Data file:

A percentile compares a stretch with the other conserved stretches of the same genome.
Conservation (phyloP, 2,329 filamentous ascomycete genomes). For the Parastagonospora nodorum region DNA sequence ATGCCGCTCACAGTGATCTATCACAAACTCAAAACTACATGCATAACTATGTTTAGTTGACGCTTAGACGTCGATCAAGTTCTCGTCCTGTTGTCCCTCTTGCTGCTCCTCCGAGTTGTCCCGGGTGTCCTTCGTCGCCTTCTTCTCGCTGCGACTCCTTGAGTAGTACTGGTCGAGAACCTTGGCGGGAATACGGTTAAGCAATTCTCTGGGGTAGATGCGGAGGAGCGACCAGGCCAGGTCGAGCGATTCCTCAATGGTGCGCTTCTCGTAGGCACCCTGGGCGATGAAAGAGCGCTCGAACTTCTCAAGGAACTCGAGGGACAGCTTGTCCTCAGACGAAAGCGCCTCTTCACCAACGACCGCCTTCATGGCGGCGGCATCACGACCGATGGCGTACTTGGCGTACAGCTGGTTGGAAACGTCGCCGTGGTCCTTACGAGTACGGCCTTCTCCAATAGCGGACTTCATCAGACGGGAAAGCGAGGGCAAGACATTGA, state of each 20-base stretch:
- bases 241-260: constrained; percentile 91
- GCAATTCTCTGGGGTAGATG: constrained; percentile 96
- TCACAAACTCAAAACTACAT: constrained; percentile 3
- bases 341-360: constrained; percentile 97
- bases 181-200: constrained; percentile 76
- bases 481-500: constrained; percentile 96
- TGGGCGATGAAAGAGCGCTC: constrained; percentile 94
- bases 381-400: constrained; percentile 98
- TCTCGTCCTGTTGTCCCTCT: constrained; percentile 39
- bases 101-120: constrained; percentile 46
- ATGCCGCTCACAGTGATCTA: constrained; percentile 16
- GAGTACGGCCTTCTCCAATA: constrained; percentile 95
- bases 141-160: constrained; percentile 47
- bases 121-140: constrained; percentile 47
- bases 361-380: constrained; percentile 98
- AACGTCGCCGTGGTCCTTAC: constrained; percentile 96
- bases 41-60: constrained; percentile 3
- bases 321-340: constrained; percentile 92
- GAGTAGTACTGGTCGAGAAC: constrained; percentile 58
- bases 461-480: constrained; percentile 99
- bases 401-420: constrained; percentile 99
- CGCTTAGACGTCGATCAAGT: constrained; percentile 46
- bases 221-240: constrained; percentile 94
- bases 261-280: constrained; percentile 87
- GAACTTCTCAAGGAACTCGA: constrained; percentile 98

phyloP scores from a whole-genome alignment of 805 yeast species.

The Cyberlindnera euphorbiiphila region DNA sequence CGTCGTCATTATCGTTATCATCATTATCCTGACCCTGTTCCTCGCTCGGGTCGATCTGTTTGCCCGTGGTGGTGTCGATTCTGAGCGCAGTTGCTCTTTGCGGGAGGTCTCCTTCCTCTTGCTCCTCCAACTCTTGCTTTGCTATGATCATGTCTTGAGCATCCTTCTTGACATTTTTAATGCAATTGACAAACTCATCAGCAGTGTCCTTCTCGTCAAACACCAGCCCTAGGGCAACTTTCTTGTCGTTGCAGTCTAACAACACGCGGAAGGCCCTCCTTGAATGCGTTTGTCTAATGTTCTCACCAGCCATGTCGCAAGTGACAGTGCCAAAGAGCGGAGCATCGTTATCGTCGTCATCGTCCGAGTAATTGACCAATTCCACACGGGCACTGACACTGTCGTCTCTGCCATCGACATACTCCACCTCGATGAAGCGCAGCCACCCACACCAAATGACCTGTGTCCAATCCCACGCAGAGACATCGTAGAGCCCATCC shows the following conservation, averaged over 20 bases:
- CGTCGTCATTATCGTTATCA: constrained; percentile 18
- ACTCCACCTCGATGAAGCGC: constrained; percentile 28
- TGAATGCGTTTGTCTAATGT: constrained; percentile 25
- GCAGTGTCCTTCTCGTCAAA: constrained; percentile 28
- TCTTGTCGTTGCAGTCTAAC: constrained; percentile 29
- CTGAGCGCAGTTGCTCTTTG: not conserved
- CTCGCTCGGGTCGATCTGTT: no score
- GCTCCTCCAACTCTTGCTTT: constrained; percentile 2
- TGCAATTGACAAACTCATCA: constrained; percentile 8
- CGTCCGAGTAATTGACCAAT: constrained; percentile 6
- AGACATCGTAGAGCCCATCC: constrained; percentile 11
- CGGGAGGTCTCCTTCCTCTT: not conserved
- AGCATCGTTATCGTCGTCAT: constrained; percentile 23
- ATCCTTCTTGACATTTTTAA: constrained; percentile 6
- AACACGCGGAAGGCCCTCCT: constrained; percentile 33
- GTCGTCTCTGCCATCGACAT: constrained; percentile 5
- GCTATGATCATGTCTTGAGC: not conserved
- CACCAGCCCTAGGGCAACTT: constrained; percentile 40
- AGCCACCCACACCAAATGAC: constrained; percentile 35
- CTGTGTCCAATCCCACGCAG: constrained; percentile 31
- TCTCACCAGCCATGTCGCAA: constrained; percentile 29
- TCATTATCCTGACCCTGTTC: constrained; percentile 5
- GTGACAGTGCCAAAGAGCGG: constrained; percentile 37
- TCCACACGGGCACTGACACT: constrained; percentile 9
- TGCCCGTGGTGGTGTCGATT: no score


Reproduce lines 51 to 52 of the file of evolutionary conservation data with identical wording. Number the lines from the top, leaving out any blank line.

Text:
- TCATTATCCTGACCCTGTTC: constrained; percentile 5
- GTGACAGTGCCAAAGAGCGG: constrained; percentile 37